Geothermal energy could meet large
part of U.S. power need
Jan 23, 2007 The Associated Press
The nation could generate a large part of
the electricity it will need in the future by tapping
the enormous amounts of heat energy locked up in hard
rock below the earth's surface, a new Massachusetts
Institute of Technology-led study indicated Monday.
Heat mining could supply energy at competitive prices
and with minimal environmental impact, according to
the 400-page report commissioned by the U.S. Department
of Energy to assess the value of continuing to fund
geothermal energy study.
"We've determined that heat mining can be economical
in the short term, based on a global analysis of existing
geothermal systems, an assessment of the total U.S.
resource and continuing improvements in deep-drilling
and reservoir stimulation technology," said Jefferson
W. Tester, an MIT professor who led the 18-member
The United States is the biggest producer of commercial
geothermal energy in the world, with most of its plants
in California, Hawaii, Utah and Nevada. The systems
were the third largest source of renewable energy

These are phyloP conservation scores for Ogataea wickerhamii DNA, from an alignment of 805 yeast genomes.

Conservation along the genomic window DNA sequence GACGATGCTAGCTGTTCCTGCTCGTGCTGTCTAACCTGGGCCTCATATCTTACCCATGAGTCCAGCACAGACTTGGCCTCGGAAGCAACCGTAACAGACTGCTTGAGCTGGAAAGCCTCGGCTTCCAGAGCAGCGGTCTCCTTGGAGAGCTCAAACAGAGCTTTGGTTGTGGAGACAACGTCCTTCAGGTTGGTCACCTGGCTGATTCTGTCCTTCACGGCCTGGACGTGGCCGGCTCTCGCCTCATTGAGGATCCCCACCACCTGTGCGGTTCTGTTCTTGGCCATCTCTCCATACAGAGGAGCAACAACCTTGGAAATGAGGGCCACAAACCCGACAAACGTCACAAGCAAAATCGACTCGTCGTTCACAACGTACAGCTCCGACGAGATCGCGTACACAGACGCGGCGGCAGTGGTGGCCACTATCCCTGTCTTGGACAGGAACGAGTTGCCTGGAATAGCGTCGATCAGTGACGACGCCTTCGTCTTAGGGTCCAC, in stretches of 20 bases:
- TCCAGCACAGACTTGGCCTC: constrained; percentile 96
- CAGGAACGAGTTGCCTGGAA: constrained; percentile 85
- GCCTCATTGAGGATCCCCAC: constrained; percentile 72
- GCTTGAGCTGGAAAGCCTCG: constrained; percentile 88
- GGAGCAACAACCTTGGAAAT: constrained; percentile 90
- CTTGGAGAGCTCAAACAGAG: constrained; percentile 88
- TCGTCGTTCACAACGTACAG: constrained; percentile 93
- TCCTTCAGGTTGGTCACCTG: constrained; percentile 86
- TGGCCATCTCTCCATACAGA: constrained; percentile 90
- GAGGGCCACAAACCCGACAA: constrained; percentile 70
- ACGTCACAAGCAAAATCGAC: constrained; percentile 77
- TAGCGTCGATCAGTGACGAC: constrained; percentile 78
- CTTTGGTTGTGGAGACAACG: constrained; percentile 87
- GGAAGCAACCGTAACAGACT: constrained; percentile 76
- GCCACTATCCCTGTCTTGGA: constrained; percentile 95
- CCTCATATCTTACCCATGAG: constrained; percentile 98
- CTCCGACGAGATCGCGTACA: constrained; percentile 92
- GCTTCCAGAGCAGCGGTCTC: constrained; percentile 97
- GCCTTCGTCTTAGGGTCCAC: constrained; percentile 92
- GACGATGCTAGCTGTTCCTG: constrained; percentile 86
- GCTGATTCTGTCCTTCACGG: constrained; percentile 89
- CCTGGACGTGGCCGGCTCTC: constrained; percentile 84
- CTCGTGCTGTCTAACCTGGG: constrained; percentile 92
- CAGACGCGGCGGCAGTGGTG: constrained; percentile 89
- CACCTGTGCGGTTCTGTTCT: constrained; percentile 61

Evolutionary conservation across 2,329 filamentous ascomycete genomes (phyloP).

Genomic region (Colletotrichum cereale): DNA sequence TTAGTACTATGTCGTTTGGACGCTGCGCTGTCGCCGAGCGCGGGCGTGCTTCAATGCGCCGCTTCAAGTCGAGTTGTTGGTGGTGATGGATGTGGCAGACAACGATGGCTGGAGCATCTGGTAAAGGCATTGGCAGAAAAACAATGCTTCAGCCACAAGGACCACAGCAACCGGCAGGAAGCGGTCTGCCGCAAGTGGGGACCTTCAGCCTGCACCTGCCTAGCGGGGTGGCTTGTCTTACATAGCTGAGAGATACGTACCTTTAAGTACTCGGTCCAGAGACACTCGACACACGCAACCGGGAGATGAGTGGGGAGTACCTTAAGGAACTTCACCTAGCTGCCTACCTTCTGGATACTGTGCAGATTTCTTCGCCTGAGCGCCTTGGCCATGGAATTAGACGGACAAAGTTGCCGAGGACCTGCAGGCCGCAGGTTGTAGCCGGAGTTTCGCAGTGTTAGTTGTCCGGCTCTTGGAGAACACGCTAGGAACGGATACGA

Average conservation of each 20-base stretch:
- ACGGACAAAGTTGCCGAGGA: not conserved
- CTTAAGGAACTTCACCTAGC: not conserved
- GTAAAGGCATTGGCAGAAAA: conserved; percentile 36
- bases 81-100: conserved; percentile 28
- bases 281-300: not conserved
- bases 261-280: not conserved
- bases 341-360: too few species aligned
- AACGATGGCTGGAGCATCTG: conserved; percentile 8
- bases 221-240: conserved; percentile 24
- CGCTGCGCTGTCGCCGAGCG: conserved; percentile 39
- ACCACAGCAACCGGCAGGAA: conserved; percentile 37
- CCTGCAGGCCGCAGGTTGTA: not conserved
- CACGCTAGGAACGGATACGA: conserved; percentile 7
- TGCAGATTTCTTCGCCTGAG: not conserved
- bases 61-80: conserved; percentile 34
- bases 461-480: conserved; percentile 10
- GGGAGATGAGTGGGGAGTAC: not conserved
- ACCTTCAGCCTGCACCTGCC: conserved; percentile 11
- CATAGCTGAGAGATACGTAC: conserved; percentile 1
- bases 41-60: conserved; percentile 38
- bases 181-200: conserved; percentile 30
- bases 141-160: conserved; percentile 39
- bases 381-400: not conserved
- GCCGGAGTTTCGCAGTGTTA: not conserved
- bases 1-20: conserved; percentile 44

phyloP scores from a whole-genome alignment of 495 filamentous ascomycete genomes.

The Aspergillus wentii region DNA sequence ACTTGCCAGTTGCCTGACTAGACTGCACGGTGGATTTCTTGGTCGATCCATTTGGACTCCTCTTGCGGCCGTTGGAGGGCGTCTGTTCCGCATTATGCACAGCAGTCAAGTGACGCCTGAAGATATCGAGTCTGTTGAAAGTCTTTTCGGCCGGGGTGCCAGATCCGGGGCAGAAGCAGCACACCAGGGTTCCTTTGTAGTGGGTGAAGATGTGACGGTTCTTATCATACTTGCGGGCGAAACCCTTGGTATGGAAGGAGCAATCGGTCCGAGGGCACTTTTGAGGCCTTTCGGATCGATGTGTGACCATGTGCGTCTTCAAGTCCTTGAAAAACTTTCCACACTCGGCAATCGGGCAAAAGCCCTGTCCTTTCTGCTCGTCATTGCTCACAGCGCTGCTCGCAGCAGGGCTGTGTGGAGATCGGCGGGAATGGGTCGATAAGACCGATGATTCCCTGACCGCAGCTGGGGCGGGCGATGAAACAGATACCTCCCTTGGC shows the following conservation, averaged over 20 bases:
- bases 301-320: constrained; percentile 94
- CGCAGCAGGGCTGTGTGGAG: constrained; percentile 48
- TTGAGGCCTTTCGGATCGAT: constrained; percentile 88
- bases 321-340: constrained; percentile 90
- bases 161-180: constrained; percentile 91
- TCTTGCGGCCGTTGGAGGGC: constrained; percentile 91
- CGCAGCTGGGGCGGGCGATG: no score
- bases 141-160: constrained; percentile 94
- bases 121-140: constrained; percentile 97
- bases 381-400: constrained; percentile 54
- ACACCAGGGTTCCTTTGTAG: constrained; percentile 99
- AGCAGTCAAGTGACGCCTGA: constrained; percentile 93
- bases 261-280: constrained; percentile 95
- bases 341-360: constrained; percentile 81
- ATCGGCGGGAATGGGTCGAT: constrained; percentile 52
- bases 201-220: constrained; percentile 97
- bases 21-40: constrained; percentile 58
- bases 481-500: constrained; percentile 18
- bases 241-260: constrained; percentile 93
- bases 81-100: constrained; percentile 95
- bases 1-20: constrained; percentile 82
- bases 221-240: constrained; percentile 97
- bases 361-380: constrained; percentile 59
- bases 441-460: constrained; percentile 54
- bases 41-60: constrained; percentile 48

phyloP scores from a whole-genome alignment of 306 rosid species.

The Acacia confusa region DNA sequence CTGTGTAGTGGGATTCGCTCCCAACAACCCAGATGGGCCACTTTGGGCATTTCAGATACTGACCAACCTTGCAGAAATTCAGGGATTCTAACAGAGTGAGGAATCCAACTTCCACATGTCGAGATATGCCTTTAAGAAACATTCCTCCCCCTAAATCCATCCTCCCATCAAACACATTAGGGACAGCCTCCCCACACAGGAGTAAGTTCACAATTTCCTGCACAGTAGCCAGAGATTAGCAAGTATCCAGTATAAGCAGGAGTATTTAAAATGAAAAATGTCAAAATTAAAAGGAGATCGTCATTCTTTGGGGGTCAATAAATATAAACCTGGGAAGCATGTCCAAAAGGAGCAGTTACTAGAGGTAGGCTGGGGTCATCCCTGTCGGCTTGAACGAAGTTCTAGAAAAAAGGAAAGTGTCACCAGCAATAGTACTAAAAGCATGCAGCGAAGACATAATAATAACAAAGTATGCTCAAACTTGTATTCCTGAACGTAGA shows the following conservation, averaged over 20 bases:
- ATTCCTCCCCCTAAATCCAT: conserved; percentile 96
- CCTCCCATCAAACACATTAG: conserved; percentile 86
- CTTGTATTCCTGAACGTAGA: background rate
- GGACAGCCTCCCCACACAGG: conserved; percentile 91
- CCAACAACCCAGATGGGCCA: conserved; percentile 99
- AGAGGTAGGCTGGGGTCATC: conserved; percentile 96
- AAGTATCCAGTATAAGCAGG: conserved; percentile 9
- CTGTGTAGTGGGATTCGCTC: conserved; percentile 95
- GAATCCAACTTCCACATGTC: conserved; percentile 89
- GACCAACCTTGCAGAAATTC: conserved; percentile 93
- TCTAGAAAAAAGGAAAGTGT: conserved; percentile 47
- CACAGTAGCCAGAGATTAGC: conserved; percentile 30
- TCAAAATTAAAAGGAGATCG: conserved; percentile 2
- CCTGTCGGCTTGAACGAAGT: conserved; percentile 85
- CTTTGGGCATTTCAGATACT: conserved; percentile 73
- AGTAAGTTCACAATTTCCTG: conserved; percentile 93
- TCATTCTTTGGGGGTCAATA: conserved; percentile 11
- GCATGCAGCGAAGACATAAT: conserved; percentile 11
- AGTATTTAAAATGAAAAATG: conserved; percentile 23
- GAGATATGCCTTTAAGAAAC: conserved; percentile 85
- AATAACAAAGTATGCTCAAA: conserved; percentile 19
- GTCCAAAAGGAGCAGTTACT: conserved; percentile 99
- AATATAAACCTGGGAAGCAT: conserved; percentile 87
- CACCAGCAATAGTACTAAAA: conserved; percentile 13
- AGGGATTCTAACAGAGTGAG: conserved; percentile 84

in the nation in 2003, supplying electricity to some
2.8 million households, according to the Washington-based
Geothermal Energy Association.
The report said that's about as much as wind and
solar energy production combined, and it has potential
to be a steadier source.
Existing geothermal plants, however, are mainly
located in isolated regions of the west, where hot
rocks are closer to the surface, requiring less drilling
and lowering costs. Other areas could be commercially
viable because of improved technology, the report
The report recommended more detailed assessments
of hot rock deposits, field trials of geothermal energy
production sites and more research on the related
Environmental impact of geothermal energy is much
less than that of fossil fuels and nuclear energy,
though water requirements for geothermal plants could
be a problem in arid regions, the report said, and
the seismic risk also needs to be carefully monitored
Although the U.S. leads in global geothermal energy
production, it only gets less than half of one percent
of its power from that source, Geothermal Energy Association
Executive Director Karl Gawell said.
"Heat in the U.S. is an enormous resource," he said.
"We've just began to tap it."